These instructions are sent with the plant gift
Hops are surprisingly easy to grow and thrive in our UK climate and have been used for centuries to create wonderfully flavoured ales and beers. They are climbing plants and will grow best up a sunny wall or partially shaded wall or support.
Whilst your plant is in a small pot it will need regular watering. Aim to water it heavily and then allow the top of the compost to dry out before watering heavily again. Hops vines are very vigorous and can put on up to a foot of growth a week in the growing season. They like a good free draining soil but if your garden soil is not suitable they do also thrive in a pot.
We expect these young plants to put on plenty more growth this year and with a bit of luck you should get your first set of flowers or ‘cones’ by mid summer. Be patient while these cones dry out and by the middle or end of September you should have your first crop of flavoursome hops.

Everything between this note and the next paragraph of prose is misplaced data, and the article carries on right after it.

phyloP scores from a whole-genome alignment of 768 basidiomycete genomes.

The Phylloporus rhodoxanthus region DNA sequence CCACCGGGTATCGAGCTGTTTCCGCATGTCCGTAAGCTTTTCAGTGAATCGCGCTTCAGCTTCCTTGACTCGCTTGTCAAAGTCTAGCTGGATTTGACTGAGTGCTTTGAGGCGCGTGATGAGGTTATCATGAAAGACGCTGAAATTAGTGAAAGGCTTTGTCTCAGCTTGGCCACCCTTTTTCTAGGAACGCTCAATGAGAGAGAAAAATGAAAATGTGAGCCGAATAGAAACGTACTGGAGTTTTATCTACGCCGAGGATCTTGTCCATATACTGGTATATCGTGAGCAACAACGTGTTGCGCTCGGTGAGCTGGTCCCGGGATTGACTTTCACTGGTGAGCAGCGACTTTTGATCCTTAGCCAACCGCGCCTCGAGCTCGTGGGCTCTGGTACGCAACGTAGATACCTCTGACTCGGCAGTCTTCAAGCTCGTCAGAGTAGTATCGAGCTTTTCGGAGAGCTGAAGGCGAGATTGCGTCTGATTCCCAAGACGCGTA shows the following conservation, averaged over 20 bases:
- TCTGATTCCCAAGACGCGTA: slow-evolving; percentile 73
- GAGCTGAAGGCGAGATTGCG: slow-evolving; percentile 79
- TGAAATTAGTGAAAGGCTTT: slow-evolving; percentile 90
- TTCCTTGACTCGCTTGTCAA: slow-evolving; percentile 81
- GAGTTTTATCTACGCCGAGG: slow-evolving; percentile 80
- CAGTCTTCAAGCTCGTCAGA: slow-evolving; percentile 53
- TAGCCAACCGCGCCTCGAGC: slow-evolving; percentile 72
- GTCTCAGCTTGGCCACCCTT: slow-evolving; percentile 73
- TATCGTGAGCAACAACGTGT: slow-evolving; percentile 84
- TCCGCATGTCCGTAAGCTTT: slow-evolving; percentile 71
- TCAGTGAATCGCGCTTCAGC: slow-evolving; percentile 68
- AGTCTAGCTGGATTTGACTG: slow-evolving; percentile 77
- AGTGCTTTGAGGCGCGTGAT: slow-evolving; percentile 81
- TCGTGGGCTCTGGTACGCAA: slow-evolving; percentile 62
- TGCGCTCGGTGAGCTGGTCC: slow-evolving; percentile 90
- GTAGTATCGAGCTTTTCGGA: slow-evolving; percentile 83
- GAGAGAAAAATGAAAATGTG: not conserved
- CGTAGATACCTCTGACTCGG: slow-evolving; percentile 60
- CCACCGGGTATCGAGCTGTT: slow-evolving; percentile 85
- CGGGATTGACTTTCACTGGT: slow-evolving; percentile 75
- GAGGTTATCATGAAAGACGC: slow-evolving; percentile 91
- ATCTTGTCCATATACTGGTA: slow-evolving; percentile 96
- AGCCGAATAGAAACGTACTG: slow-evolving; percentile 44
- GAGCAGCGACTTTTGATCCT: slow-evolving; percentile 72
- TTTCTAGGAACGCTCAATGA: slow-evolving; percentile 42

There are now a host of small communities and individuals growing hops for small scale production and for home brewing and these easy to grow plants will produce a heavier harvest year after year.
After harvesting cut your vine right back to ground level and expect a fresh flush of new growth again in the Spring. As your vine matures it is best to remove the very first growth and any spindly branches periodically so that all the strength is concentrated in 3 or 4 main branches.
Hops plants are not greedy feeders but if the leaves start to turn a pale or mottled in colour your plant needs more nutrients and will benefit from a good dose mulch of organic matter.
Hops plants are deciduous so don’t be alarmed when it dies back in the winter. These plants are reasonably hardy but if we do have particularly cold spells (-8C or colder) then a fleece or heavy straw mulch will give your plant a bit more protection especially in the first couple of years.